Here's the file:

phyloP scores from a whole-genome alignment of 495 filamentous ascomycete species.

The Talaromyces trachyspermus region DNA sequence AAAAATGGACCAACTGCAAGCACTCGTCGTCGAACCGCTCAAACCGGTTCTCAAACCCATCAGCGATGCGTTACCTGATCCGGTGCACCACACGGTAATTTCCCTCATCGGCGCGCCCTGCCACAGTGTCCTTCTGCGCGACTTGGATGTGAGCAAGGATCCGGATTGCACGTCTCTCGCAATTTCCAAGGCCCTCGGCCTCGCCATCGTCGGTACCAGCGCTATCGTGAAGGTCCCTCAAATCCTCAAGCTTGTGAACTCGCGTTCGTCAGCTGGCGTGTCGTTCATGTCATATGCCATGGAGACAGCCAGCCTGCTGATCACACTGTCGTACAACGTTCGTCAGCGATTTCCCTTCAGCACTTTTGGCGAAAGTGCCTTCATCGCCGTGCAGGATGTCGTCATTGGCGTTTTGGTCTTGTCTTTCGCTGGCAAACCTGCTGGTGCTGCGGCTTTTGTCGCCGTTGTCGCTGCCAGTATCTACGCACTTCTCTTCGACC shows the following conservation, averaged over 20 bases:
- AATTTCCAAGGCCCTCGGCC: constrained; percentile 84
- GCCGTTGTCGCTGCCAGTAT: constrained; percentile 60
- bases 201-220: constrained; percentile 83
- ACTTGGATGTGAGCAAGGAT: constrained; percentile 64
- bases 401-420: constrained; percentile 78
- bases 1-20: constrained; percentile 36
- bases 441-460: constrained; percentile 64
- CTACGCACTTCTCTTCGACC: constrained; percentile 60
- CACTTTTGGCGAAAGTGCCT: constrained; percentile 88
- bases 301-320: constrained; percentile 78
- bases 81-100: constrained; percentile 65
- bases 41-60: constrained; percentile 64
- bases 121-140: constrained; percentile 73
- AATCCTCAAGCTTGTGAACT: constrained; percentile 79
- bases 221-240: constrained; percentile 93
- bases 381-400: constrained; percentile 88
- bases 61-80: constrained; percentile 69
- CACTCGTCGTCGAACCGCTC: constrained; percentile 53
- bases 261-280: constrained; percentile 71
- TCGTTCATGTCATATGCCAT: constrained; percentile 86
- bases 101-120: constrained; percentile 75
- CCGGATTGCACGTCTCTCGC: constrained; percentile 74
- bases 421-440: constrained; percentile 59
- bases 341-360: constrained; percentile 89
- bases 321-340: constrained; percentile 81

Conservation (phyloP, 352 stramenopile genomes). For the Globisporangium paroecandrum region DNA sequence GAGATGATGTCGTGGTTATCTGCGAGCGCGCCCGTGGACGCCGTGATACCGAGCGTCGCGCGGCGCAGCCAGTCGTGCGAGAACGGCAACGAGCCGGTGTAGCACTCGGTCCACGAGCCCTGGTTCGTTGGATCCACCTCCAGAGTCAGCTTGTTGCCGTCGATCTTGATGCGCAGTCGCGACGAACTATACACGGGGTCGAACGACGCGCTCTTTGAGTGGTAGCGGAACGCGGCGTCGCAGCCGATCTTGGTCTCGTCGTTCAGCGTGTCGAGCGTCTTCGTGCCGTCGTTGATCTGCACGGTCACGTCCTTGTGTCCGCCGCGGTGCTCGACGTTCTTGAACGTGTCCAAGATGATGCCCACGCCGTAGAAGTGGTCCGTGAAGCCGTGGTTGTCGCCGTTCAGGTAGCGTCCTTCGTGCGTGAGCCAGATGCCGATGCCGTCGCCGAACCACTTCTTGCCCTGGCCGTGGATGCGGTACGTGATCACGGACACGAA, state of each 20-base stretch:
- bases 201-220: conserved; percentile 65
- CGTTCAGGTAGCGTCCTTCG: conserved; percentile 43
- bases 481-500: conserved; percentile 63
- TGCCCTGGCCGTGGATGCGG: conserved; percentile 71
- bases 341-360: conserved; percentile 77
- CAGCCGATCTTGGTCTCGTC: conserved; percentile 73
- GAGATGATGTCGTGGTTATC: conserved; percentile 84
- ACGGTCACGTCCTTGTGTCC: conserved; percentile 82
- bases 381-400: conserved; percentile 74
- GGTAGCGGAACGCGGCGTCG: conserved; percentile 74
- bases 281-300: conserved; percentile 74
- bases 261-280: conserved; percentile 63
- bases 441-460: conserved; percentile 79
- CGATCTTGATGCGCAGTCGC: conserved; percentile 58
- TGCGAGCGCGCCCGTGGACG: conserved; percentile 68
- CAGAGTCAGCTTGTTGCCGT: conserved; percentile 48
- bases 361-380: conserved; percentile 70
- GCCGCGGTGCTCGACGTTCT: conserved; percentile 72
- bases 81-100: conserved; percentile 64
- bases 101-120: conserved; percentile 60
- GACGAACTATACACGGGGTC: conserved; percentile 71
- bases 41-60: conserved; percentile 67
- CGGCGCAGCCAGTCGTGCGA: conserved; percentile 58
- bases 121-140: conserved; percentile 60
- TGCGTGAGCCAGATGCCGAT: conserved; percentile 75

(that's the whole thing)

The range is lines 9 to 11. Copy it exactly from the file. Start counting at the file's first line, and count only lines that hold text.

- bases 441-460: constrained; percentile 64
- CTACGCACTTCTCTTCGACC: constrained; percentile 60
- CACTTTTGGCGAAAGTGCCT: constrained; percentile 88